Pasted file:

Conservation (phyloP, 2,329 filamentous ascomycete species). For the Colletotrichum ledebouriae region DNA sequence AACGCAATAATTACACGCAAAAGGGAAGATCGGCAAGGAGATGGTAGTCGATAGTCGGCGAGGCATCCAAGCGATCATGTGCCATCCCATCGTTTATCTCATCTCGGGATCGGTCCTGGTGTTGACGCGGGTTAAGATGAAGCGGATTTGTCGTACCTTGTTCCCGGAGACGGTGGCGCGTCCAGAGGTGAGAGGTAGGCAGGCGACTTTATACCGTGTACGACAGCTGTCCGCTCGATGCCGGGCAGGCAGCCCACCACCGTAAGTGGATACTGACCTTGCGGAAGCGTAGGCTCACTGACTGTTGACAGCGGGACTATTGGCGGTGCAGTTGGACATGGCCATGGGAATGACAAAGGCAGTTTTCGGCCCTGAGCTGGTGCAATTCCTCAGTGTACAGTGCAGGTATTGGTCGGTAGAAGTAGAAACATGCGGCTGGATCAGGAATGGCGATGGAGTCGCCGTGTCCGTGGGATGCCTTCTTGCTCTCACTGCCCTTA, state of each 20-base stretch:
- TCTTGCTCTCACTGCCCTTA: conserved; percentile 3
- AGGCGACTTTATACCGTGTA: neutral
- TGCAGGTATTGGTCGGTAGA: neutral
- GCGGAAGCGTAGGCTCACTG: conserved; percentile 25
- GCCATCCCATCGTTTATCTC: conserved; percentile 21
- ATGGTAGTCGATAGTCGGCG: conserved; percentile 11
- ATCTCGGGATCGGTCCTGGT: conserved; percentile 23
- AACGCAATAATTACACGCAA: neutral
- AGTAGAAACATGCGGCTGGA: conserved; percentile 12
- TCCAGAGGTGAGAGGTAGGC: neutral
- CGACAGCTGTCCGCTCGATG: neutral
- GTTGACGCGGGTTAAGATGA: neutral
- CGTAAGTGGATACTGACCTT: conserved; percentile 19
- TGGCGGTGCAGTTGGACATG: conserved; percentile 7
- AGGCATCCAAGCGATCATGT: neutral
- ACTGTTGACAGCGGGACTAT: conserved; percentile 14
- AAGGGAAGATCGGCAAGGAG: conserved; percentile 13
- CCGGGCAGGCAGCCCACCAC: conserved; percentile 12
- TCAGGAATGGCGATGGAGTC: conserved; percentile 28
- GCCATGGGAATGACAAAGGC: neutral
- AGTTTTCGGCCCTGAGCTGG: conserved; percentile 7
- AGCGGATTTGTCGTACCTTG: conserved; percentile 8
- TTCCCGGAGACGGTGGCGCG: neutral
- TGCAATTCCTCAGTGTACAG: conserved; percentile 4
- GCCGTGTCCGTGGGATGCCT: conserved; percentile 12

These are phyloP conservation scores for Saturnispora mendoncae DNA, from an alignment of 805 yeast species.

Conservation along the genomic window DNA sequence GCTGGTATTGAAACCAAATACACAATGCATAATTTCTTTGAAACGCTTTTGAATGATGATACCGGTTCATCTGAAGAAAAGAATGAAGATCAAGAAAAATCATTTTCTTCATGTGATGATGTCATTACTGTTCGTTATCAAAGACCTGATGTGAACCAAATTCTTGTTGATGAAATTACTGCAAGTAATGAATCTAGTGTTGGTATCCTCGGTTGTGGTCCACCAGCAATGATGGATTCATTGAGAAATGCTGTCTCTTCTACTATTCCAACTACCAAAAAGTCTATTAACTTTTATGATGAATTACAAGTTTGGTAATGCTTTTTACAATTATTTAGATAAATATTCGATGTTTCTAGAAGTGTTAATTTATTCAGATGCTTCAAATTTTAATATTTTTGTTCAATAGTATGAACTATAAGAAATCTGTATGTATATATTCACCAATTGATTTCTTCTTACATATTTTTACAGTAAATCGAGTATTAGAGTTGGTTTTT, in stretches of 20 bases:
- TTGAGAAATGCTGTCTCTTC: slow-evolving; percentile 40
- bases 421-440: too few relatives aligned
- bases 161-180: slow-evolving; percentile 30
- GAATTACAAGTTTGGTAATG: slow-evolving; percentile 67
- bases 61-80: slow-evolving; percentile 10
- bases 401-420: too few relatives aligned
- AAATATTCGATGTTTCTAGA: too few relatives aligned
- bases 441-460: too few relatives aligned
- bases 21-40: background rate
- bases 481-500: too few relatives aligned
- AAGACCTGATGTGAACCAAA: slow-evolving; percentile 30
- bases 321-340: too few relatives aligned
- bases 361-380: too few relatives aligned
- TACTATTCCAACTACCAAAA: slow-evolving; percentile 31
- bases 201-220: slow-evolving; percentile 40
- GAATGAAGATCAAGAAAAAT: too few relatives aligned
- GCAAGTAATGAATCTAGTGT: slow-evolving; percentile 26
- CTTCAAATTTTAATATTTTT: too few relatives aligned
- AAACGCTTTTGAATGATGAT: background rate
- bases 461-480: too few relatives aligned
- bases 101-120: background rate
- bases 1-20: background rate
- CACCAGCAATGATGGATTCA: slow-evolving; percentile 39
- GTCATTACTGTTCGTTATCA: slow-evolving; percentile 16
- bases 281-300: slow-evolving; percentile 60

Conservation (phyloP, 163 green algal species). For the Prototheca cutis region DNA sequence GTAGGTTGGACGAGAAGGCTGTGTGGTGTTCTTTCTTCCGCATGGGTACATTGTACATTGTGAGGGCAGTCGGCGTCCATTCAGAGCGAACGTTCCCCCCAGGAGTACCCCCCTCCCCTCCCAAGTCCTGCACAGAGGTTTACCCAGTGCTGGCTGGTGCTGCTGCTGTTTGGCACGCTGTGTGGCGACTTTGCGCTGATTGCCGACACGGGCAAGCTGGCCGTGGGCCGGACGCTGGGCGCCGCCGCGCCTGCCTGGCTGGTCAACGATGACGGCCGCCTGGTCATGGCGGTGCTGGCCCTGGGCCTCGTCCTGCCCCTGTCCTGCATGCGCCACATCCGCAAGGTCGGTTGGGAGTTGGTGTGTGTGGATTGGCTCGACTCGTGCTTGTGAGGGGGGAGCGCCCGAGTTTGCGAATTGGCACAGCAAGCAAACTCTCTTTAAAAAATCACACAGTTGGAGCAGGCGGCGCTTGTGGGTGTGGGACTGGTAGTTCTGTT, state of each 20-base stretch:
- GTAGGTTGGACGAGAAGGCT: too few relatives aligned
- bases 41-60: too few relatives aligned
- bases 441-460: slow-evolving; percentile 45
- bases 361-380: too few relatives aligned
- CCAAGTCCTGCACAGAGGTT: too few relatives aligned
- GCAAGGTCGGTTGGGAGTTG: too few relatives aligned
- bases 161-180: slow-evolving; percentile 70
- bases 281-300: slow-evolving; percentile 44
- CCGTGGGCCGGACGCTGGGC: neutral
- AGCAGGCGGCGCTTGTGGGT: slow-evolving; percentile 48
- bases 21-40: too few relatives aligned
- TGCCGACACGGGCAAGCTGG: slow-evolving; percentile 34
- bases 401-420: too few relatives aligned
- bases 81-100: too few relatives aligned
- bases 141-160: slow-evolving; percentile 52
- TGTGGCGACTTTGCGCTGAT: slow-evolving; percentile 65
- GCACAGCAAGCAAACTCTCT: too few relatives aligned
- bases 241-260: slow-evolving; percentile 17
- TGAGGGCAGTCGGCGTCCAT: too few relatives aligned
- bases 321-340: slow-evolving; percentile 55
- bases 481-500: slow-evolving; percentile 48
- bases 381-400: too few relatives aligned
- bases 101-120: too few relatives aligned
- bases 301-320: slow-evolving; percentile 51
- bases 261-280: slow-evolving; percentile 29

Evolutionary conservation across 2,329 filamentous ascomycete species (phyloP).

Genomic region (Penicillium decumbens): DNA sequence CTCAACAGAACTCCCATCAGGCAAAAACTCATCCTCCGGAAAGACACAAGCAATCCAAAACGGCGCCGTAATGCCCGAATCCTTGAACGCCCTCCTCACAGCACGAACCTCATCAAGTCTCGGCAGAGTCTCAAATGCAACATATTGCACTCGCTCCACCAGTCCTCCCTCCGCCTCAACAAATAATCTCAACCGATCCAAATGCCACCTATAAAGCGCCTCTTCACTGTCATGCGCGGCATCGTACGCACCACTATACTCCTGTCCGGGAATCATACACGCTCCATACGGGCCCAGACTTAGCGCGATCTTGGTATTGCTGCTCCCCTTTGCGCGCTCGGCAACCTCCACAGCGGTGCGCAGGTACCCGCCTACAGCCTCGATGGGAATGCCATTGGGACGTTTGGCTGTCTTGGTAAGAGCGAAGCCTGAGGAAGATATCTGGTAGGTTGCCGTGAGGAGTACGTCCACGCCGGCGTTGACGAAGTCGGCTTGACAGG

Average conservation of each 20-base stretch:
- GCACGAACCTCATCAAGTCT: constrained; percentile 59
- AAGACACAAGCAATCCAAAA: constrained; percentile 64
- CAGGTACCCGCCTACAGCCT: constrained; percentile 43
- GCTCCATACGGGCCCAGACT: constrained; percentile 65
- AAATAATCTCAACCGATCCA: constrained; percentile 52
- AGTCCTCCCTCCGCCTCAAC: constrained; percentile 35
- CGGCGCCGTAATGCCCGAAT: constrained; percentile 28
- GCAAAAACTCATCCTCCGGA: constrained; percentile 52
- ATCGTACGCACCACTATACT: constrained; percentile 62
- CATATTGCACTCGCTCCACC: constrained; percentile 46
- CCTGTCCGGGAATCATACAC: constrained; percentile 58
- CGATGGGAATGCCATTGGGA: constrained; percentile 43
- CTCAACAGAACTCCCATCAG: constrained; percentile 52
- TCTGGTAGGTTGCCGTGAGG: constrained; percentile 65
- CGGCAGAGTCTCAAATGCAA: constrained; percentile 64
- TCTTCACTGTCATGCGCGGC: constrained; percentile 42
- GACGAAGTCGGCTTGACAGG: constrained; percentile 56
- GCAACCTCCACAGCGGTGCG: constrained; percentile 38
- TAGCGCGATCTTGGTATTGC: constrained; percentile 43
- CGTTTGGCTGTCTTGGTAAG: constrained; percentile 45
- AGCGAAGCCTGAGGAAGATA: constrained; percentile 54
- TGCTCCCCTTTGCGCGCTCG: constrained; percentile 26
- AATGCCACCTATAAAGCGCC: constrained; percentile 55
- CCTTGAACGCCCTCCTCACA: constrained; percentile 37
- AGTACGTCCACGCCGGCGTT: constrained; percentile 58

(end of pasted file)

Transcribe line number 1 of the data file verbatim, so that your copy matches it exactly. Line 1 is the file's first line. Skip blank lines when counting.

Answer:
Conservation (phyloP, 2,329 filamentous ascomycete species). For the Colletotrichum ledebouriae region DNA sequence AACGCAATAATTACACGCAAAAGGGAAGATCGGCAAGGAGATGGTAGTCGATAGTCGGCGAGGCATCCAAGCGATCATGTGCCATCCCATCGTTTATCTCATCTCGGGATCGGTCCTGGTGTTGACGCGGGTTAAGATGAAGCGGATTTGTCGTACCTTGTTCCCGGAGACGGTGGCGCGTCCAGAGGTGAGAGGTAGGCAGGCGACTTTATACCGTGTACGACAGCTGTCCGCTCGATGCCGGGCAGGCAGCCCACCACCGTAAGTGGATACTGACCTTGCGGAAGCGTAGGCTCACTGACTGTTGACAGCGGGACTATTGGCGGTGCAGTTGGACATGGCCATGGGAATGACAAAGGCAGTTTTCGGCCCTGAGCTGGTGCAATTCCTCAGTGTACAGTGCAGGTATTGGTCGGTAGAAGTAGAAACATGCGGCTGGATCAGGAATGGCGATGGAGTCGCCGTGTCCGTGGGATGCCTTCTTGCTCTCACTGCCCTTA, state of each 20-base stretch: